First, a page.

Ground and excited state electronic spectra of perylenediimide dimers with flexible and rigid geometries in DNA conjugates

Prakash P. Neelakandan, Tarek A. Zeidan, Martin McCullagh, George C. Schatz, Josh Vura-Weis, Chul Hoon Kim, Michael R. Wasielewski, Frederick D. Lewis

Research output: Contribution to journalArticlepeer-review

14 Citations (Scopus)

Abstract

The structure and electronic spectra of six DNA conjugates possessing two face-to-face perylenediimide (PDI) chromophores have been investigated. Structures of hairpins possessing two adjacent PDI base analogues opposite a tetrahydrofuran abasic site on the same or opposite strands were simulated using molecular dynamics. These structures are compared with those previously reported for a duplex and hairpin dimer possessing PDI linkers. The minimized structures all have face-to-face PDI geometries but differ in the torsional angle between PDI long axes and the offset between PDI centers. These structures provide the basis for analysing differences in the electronic spectra of the PDI dimers both in the ground state (UV-Vis and circular dichroism spectra) and excited state (fluorescence and transient absorption) determined in aqueous buffer and in the denaturing solvent dimethyl sulfoxide. PDI dimers with rigid structures and large PDI-PDI torsional angles display large effects of exciton coupling in their UV-Vis and CD spectra and also display split transient absorption bands; whereas PDI dimers with smaller PDI-PDI torsional angles and flexible structures display weaker UV-Vis and CD exciton coupling and a single transient absorption band. The excimer fluorescence maxima and decay times for all of these DNA-PDI constructs are similar.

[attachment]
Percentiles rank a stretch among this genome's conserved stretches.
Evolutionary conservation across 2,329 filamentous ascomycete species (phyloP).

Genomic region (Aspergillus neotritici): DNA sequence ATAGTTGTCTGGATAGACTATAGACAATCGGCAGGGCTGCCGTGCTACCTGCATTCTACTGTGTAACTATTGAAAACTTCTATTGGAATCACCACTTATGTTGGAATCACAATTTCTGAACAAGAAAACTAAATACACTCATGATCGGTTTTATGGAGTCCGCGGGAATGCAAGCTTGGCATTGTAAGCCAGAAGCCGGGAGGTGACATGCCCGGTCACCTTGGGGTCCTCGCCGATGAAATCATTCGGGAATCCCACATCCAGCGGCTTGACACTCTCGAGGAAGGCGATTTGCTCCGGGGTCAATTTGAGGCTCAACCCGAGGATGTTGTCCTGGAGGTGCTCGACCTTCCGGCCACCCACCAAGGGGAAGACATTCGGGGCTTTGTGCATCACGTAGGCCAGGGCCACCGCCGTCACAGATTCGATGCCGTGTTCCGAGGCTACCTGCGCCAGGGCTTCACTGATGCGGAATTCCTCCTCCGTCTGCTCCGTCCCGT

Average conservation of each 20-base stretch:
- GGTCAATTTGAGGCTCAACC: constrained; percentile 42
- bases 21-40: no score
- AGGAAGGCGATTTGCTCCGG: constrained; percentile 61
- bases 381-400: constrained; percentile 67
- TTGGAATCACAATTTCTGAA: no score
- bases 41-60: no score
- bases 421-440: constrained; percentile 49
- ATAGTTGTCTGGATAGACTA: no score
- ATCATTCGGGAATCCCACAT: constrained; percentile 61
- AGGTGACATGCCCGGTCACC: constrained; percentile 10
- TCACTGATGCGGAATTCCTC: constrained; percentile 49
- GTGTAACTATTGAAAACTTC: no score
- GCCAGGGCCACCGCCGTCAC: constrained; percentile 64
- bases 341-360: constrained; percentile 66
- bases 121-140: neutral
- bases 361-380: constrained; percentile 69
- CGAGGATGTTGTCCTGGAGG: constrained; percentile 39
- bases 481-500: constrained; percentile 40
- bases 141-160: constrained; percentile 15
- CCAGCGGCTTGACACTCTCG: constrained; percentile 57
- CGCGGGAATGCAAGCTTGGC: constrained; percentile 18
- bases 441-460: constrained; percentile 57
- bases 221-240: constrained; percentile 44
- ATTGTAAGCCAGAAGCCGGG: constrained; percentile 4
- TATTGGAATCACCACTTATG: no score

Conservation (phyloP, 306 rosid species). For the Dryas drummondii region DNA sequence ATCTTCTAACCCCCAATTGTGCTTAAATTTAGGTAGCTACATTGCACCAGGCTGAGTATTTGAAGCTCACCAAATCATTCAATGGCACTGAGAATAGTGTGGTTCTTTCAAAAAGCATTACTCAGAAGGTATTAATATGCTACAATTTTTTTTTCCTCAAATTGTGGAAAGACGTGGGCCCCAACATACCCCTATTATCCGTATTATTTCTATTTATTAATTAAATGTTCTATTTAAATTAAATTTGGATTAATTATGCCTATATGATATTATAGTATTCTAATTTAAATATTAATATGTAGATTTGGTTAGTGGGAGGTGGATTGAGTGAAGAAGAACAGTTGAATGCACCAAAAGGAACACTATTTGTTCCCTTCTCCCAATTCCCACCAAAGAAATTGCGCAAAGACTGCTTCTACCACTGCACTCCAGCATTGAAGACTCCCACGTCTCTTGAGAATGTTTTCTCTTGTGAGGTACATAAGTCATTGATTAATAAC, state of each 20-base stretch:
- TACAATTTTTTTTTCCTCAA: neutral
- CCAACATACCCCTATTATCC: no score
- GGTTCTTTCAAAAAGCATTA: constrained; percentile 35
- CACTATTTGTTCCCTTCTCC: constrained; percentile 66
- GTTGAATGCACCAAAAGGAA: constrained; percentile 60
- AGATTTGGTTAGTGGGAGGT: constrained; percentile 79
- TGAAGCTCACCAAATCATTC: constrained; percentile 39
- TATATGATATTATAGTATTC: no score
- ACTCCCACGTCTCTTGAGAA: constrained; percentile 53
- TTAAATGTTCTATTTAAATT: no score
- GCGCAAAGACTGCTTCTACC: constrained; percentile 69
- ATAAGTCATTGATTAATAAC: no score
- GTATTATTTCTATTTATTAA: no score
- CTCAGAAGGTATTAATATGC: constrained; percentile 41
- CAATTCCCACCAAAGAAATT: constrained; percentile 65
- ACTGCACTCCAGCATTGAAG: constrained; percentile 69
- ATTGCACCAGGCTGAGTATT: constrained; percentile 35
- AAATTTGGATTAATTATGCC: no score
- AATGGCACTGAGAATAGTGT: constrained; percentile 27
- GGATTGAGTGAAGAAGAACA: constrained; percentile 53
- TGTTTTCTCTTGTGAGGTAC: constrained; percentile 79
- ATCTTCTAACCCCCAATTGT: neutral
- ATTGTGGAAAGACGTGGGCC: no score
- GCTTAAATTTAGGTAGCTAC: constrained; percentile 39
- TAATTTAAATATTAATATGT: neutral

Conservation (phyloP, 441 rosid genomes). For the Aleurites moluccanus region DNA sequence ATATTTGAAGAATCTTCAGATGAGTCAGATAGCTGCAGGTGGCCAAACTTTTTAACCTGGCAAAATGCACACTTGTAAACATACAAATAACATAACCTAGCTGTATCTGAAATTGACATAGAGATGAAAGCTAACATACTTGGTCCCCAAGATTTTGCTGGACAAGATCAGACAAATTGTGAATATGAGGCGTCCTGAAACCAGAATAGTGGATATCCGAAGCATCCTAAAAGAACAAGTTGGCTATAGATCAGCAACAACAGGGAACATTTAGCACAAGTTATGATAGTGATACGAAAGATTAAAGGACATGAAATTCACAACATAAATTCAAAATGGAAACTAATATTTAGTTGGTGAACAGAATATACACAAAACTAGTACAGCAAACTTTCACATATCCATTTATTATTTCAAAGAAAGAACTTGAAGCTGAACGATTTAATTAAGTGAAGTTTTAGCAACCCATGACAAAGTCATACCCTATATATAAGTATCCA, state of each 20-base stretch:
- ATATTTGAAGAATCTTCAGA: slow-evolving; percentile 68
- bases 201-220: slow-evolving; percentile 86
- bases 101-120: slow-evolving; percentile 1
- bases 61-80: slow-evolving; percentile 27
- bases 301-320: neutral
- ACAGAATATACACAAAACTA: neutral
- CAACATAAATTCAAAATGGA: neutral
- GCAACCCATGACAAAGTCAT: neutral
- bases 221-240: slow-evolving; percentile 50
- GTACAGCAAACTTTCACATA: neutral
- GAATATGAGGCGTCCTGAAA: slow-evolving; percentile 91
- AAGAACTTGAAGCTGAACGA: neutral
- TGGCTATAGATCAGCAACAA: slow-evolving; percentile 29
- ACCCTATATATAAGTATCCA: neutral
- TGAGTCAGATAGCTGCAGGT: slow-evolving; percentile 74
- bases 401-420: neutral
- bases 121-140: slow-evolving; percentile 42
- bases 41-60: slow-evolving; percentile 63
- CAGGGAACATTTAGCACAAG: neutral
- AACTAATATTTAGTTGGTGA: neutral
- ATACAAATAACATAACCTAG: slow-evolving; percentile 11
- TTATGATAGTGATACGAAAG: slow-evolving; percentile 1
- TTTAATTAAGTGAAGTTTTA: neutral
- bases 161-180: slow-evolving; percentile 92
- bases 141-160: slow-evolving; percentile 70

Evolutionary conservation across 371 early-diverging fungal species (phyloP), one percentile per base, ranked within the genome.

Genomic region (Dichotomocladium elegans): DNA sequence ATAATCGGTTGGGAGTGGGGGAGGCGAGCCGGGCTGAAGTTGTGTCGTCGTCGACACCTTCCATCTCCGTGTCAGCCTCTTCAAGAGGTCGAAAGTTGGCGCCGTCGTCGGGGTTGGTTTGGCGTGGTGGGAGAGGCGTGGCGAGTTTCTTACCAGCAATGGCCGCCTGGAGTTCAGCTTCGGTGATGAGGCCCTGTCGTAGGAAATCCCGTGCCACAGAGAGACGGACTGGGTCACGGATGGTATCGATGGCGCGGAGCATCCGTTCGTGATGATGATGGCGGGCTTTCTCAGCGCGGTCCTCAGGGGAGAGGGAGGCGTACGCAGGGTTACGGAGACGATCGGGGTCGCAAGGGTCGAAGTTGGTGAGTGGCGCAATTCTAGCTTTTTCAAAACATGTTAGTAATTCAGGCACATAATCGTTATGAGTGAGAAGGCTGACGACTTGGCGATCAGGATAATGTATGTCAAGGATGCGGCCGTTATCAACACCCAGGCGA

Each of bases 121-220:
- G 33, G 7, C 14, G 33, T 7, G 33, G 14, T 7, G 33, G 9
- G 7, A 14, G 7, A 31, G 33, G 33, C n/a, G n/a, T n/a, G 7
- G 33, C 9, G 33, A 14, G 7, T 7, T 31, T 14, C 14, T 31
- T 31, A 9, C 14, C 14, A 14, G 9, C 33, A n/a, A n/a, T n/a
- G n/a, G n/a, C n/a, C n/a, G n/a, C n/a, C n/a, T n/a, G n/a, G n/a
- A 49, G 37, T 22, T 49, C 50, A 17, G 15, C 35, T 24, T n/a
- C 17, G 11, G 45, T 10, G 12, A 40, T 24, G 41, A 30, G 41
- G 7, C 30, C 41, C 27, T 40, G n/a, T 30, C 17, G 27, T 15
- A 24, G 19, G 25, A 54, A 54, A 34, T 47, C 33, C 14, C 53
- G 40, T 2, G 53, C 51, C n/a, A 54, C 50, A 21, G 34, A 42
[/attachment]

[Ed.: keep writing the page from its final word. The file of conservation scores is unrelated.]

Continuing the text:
Original languageEnglish
Pages (from-to)973-981
Number of pages9
JournalChemical Science
Volume5
Issue number3
DOIs
Publication statusPublished - Mar 2014

ASJC Scopus subject areas

  • Chemistry(all)

Fingerprint Dive into the research topics of 'Ground and excited state electronic spectra of perylenediimide dimers with flexible and rigid geometries in DNA conjugates'. Together they form a unique fingerprint.

Cite this